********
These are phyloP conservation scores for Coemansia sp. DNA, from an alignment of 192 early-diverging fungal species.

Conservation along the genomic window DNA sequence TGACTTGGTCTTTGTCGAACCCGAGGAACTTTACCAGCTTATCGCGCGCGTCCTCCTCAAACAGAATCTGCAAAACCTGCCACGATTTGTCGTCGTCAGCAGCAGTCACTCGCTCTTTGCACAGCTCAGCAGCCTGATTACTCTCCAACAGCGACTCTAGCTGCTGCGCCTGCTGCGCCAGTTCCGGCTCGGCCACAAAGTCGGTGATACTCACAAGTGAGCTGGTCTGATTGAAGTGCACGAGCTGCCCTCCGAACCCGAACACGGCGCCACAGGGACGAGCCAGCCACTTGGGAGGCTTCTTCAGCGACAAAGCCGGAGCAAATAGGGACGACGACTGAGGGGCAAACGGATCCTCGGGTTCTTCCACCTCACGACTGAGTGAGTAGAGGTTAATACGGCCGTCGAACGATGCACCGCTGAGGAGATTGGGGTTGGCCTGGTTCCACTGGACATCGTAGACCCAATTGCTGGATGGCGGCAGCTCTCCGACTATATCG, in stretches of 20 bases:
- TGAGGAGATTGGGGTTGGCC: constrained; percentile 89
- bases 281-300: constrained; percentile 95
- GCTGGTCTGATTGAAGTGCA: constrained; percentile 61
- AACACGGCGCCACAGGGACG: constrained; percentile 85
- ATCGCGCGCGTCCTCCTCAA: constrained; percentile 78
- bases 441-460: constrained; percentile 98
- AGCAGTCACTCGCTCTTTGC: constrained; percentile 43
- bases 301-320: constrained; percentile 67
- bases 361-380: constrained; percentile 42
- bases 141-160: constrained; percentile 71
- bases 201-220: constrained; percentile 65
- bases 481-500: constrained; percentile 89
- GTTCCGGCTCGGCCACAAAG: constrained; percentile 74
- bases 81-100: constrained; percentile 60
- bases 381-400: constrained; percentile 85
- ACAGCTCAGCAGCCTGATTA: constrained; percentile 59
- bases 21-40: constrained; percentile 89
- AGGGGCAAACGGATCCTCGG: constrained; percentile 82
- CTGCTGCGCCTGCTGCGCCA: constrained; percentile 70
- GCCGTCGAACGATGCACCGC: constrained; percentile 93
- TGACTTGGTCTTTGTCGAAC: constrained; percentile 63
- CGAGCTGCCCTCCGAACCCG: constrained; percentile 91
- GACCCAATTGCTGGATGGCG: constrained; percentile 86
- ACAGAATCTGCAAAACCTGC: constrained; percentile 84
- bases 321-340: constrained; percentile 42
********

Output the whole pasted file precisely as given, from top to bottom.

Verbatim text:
These are phyloP conservation scores for Coemansia sp. DNA, from an alignment of 192 early-diverging fungal species.

Conservation along the genomic window DNA sequence TGACTTGGTCTTTGTCGAACCCGAGGAACTTTACCAGCTTATCGCGCGCGTCCTCCTCAAACAGAATCTGCAAAACCTGCCACGATTTGTCGTCGTCAGCAGCAGTCACTCGCTCTTTGCACAGCTCAGCAGCCTGATTACTCTCCAACAGCGACTCTAGCTGCTGCGCCTGCTGCGCCAGTTCCGGCTCGGCCACAAAGTCGGTGATACTCACAAGTGAGCTGGTCTGATTGAAGTGCACGAGCTGCCCTCCGAACCCGAACACGGCGCCACAGGGACGAGCCAGCCACTTGGGAGGCTTCTTCAGCGACAAAGCCGGAGCAAATAGGGACGACGACTGAGGGGCAAACGGATCCTCGGGTTCTTCCACCTCACGACTGAGTGAGTAGAGGTTAATACGGCCGTCGAACGATGCACCGCTGAGGAGATTGGGGTTGGCCTGGTTCCACTGGACATCGTAGACCCAATTGCTGGATGGCGGCAGCTCTCCGACTATATCG, in stretches of 20 bases:
- TGAGGAGATTGGGGTTGGCC: constrained; percentile 89
- bases 281-300: constrained; percentile 95
- GCTGGTCTGATTGAAGTGCA: constrained; percentile 61
- AACACGGCGCCACAGGGACG: constrained; percentile 85
- ATCGCGCGCGTCCTCCTCAA: constrained; percentile 78
- bases 441-460: constrained; percentile 98
- AGCAGTCACTCGCTCTTTGC: constrained; percentile 43
- bases 301-320: constrained; percentile 67
- bases 361-380: constrained; percentile 42
- bases 141-160: constrained; percentile 71
- bases 201-220: constrained; percentile 65
- bases 481-500: constrained; percentile 89
- GTTCCGGCTCGGCCACAAAG: constrained; percentile 74
- bases 81-100: constrained; percentile 60
- bases 381-400: constrained; percentile 85
- ACAGCTCAGCAGCCTGATTA: constrained; percentile 59
- bases 21-40: constrained; percentile 89
- AGGGGCAAACGGATCCTCGG: constrained; percentile 82
- CTGCTGCGCCTGCTGCGCCA: constrained; percentile 70
- GCCGTCGAACGATGCACCGC: constrained; percentile 93
- TGACTTGGTCTTTGTCGAAC: constrained; percentile 63
- CGAGCTGCCCTCCGAACCCG: constrained; percentile 91
- GACCCAATTGCTGGATGGCG: constrained; percentile 86
- ACAGAATCTGCAAAACCTGC: constrained; percentile 84
- bases 321-340: constrained; percentile 42